End Mounted Industrial Pumps
EnD Mounted Pumps Overview
End Mounted industrial pumps for non-lubricating liquids up to 100 GPM & 100 PSI. Roth end mounted industrial pumps have been proved in the field for 35 years on hot water, low NSPH, vacuum evacuation, and suction lift. Drip proof bearing frame, sealed bearing, stainless steel shaft, renewable liners, and mechanical seals for low and high pressure make this pump the most versatile industrial design of today.
Similarity between ROTH turbine and conventional centrifugal pumps is apparent in these respects:
- Capacity increases proportionally with the speed ratio. Head increases as the square of the speed ratios. Power input increases with the cube of the speed ratio.
- Capacity and head in feet of liquid are uniform for all specific gravities in liquid range.
- The power input is proportionate to the specific gravity of the liquid.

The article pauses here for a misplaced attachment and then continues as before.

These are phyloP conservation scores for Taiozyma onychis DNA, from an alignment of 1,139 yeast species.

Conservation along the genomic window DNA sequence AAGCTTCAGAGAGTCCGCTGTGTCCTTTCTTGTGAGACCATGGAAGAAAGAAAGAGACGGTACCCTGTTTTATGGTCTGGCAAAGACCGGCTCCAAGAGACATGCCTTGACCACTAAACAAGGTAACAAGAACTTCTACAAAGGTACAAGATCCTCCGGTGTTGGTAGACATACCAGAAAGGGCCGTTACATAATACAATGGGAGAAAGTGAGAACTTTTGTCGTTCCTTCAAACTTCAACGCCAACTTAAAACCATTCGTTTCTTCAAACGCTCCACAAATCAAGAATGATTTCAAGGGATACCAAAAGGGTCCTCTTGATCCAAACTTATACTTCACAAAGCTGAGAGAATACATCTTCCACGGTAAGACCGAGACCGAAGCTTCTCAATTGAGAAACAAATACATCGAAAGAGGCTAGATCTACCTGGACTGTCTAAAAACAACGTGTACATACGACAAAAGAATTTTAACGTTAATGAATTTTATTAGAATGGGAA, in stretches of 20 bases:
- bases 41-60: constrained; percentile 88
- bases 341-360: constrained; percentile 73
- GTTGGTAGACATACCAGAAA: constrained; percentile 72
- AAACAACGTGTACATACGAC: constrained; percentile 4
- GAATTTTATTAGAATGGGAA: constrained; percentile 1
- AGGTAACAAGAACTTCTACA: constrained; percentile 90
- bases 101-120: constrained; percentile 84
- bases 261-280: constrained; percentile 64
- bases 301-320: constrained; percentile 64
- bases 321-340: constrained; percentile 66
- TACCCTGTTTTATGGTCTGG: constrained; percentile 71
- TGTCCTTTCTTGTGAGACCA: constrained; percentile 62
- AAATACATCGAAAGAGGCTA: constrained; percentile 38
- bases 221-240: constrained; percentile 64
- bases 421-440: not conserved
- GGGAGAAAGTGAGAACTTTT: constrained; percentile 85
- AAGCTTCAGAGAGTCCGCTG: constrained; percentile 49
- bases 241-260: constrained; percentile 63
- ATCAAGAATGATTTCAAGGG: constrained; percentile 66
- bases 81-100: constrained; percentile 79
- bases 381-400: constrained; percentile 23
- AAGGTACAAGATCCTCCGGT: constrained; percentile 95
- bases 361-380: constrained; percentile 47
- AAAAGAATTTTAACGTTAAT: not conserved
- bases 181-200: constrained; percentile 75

- The viscosity limitation of both is about 200 centistokes or 1000 SSU.
ROTH TURBINE DESIGN INCREASES the CENTRIFUGAL'S PRESSURE and LOWERS the OPERATING SPEED
The regenerative action turbine pump takes over where the centrifugal stops. Following are those areas in which the ROTH turbine pump surpasses the conventional centrifugal pumps:
- Turbine impellers develop pressures many times higher than those of the centrifugal running at twice the speed of the turbine.
- Many applications which require 3500 RPM with conventional centrifugal impellers are better handled at only 1750 RPM with the ROTH turbine.
- ROTH turbine pumps in many installations can run quieter and outlast the conventional centrifugal pump in the same service because they develop pressure at slower speeds; pump hot water with low suction head; and are free of the cavitation inherent in centrifugals under certain conditions.
More and more engineers are specifying "centrifugal or turbine" pumps for application within range up to 200 GPM and up to 300 PSI in order to permit cost and performance comparisons with conventional centrifugal pumps.
In such cases it is recommended that electric motors for drivers be specified as "non overloading at design point with overload and under voltage protection." This permits consideration of smaller motors when the pump selected has improved efficiency.